“If this government is claiming to obey the rule of law, this judgement should be obeyed, you don’t need to cut corners,” he added.
Meanwhile, two other communities, Umusam and Ogboli-Ogume, are claiming that they have common boundaries with Emu-Ebendo which, according to them is the landlord of Obodougwa.
Mr. Basil Onyeme, who is community development committee chairman of Umusam, told our correspondent in Asaba that from the beginning, “Emu-Ebendo has boundary with Umusam. Ogboli has boundary with Umusam.
“The oil company is located in Emu-Ebendo. Obodougwa, I don’t know how to put it, are tenants to Emu-Ebendo who gave them where they are residing today. They (Obodougwa) migrated from Ogume to that area where they are residing right now, that is why they called Obodougwa-Ogume.”
On his part, lawyer to Ogboli-Ogume, Jonathan Ekperusi, insisted that the court judgements affirmed Obodougwa-Ogume as customary tenants of Emu-Ebendo, noting that “the current problem arises from the activities of Obodougwa people in exceeding the portion of land given to them by Ebendo.
“Ebendo are neighbours of Ogboli, they have established boundary and there is no dispute about that. It is the tenant of Ebendo, that is Obodougwa, that is causing this problem.”
On the AGF letter, Ekperusi said it was being misinterpreted, maintaining that the Supreme Court in the case of Okochi and Animkwor as reported in 2014, volume 114, law reports of the courts of Nigeria at page 2924, was unambiguous in settling the matter.
“So there is really no land dispute, nobody is saying that Obodougwa does not occupy land there, they occupy land given to them by Emu-Ebendo. That is the case they presented that went to Supreme Court.
“There is no boundary between Ogboli and Obodougwa. Ebendo has boundary with Ogboli, there is no dispute to that. Ebendo is our neighbour, it is Obodougwa that is exceeding the portion of land given to them by Emu-Ebendo.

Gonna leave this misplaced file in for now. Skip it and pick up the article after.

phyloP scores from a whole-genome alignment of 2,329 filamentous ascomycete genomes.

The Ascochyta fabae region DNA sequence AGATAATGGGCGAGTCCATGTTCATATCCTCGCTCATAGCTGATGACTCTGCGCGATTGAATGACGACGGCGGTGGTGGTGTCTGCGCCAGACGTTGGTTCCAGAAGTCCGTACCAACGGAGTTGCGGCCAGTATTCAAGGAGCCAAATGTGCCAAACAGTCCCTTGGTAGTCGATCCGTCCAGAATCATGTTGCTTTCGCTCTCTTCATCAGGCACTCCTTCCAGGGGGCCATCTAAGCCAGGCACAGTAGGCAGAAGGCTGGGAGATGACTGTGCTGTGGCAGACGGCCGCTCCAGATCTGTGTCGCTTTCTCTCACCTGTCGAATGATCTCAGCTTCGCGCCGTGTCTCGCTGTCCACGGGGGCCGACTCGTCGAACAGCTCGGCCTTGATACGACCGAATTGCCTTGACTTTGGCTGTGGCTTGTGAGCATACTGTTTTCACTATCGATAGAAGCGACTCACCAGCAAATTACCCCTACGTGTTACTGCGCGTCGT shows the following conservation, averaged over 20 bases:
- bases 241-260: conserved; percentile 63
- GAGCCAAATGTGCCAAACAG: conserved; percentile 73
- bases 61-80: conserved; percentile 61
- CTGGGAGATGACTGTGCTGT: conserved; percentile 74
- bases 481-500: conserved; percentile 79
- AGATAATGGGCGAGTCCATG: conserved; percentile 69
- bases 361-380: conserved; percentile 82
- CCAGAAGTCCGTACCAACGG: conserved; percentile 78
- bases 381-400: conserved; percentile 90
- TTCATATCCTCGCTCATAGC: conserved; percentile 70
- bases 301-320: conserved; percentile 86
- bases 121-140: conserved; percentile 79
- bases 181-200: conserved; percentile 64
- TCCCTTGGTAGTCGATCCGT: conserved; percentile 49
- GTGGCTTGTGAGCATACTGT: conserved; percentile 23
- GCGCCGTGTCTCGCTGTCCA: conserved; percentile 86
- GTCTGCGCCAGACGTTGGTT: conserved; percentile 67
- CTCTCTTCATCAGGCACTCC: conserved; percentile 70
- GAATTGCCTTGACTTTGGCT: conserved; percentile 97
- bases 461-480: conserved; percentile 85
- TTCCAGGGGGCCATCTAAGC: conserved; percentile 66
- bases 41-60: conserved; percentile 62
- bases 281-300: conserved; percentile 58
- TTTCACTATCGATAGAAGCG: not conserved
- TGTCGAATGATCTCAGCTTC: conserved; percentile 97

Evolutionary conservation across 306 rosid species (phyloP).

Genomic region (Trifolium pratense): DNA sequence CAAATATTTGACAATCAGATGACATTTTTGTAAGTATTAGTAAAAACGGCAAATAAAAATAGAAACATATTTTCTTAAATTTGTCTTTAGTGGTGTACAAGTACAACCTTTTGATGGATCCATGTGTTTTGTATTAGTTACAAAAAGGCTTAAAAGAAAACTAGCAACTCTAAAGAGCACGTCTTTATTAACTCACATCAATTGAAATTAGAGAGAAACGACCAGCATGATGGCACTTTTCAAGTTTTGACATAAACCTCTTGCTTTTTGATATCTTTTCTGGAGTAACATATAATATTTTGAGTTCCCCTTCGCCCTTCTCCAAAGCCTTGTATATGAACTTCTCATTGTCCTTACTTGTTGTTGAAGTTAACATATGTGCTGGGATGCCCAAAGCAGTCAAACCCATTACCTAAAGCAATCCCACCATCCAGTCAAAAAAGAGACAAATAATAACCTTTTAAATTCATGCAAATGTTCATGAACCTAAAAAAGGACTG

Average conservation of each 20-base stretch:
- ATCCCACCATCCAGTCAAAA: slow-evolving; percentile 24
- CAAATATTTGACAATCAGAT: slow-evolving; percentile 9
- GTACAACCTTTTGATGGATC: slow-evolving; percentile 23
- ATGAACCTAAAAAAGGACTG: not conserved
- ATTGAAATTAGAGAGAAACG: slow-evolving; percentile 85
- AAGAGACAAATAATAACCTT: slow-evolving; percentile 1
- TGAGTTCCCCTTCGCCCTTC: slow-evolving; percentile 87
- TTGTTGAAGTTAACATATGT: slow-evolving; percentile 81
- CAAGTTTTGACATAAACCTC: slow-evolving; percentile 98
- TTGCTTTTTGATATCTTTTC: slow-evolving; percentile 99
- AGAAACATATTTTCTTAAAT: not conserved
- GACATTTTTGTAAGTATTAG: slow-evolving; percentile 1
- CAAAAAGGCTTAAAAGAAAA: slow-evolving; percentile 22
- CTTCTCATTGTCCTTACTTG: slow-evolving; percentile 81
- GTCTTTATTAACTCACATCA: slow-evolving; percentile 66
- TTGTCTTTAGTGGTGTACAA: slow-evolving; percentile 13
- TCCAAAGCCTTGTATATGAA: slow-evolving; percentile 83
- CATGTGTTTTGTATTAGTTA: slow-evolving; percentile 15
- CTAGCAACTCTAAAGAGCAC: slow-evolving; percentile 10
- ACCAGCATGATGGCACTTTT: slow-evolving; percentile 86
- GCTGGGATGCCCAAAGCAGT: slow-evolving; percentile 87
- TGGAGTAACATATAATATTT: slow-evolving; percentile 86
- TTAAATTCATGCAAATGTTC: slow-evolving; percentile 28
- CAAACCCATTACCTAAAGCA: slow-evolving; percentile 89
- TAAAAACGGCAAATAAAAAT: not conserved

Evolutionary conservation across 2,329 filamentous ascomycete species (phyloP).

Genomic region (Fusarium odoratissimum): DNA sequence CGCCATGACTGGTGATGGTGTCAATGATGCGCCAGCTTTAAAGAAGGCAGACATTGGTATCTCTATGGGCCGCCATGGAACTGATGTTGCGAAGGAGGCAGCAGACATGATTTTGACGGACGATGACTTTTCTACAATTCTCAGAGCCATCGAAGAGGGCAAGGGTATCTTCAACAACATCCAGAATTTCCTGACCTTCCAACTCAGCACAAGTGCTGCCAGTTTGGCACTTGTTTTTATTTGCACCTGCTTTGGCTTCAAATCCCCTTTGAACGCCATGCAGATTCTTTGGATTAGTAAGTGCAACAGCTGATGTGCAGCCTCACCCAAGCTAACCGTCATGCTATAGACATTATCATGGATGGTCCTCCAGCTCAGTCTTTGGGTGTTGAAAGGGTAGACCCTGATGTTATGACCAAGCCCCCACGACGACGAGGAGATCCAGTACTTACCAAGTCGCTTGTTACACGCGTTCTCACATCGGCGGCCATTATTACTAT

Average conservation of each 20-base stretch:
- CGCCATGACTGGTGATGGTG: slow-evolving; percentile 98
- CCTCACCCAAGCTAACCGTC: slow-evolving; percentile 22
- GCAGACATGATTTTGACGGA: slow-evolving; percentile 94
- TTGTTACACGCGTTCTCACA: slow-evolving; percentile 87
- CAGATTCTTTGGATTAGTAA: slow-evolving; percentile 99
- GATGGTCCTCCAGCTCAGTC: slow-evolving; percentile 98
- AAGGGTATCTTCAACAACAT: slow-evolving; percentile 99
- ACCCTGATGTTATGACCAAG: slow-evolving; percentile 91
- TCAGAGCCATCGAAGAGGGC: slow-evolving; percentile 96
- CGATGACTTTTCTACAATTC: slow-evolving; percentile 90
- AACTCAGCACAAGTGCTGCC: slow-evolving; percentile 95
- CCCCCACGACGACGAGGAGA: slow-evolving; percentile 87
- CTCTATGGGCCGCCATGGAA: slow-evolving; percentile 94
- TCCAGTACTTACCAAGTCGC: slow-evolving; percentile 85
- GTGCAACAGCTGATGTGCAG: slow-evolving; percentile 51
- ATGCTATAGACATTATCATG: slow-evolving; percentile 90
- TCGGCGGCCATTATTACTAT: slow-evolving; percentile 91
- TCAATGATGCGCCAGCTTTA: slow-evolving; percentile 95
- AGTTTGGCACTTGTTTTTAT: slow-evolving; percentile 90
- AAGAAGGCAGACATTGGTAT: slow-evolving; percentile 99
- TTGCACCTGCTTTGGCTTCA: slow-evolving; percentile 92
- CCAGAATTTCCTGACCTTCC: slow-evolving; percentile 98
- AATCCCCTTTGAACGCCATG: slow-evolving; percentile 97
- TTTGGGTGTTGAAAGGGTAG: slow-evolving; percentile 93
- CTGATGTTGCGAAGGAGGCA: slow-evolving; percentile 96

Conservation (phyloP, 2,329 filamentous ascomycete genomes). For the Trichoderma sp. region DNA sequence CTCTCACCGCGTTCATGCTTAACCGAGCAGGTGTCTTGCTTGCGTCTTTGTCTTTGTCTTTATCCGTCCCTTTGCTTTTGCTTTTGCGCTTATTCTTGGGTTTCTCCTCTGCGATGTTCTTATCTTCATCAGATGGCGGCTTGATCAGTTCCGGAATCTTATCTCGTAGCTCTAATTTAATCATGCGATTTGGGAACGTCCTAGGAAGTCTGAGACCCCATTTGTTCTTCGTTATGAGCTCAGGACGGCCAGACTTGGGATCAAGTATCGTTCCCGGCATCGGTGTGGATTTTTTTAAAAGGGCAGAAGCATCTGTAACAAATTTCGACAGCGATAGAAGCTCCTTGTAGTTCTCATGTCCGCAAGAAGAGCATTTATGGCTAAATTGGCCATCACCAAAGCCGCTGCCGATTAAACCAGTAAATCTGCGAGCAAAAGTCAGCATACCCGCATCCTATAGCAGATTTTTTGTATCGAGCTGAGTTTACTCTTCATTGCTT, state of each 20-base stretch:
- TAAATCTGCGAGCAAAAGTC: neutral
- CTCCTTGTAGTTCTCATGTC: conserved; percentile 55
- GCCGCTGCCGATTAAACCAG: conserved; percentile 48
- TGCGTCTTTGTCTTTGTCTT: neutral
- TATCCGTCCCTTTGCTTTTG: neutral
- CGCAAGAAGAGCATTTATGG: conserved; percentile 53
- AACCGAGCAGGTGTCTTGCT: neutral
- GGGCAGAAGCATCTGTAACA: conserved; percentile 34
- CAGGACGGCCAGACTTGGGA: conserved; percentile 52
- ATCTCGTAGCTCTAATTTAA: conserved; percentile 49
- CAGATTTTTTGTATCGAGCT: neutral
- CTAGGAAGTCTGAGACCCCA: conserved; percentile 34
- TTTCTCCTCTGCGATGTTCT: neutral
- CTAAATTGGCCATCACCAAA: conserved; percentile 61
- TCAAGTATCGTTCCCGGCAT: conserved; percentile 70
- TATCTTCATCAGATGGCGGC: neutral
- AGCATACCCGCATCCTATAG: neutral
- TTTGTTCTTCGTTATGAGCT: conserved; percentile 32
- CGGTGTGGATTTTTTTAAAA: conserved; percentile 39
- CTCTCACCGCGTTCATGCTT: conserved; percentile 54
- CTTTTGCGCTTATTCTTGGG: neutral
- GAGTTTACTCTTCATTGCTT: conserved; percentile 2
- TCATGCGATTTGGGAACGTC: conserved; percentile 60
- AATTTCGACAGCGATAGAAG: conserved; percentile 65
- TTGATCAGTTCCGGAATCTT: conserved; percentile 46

“So the best Obodougwa can get is the benefit a tenant will get in a location where there is oil activity, and it is not new, there have been several similar scenerios,” he added.
But the Community Development Committee chairman for Obodougwa-Ogume, Anslem Oyibo, countered the positions of Odegwa, Onyeme and Ekperusi, saying that it was wrong to claim that his community is a tenant to Emu-Ebendo.
Oyibo said Obodougwa-Ogume shares common ancestry with Ogboli-Ogume as one of the seven quarters of Ogume clan, and that Obodougwa and Umusam have maintained fraternal ties until recently when Ogboli and Umusam became “newly recruited enemies.”
While not disputing the judgement of the Supreme Court in favour of Emu-Ebendo, Oyibo contended that the courts did not make a declarative claim that Obodougwa are tenants as it was not one of the reliefs sought by Ebendo.
Oyibo stated that the Supreme Court judgement as interpreted by the High Court in Ozoro in suit number HCJ/62/20/28, favoured Ebendo in two parcels of land, that is Oluji and Iyiechi, adding that the judgment never made Obodougwa an integral part of Ebendo.
He contended that the judgment was wrongly being enforced, insisting that the litigation map that showed the disputed area is six kilometers away from the location of the land hosting Energia facility.
According to him, the Ozoro High Court also made a declaration to limit the enforcement of the Supreme Court judgment to the area verged green in the litigation map.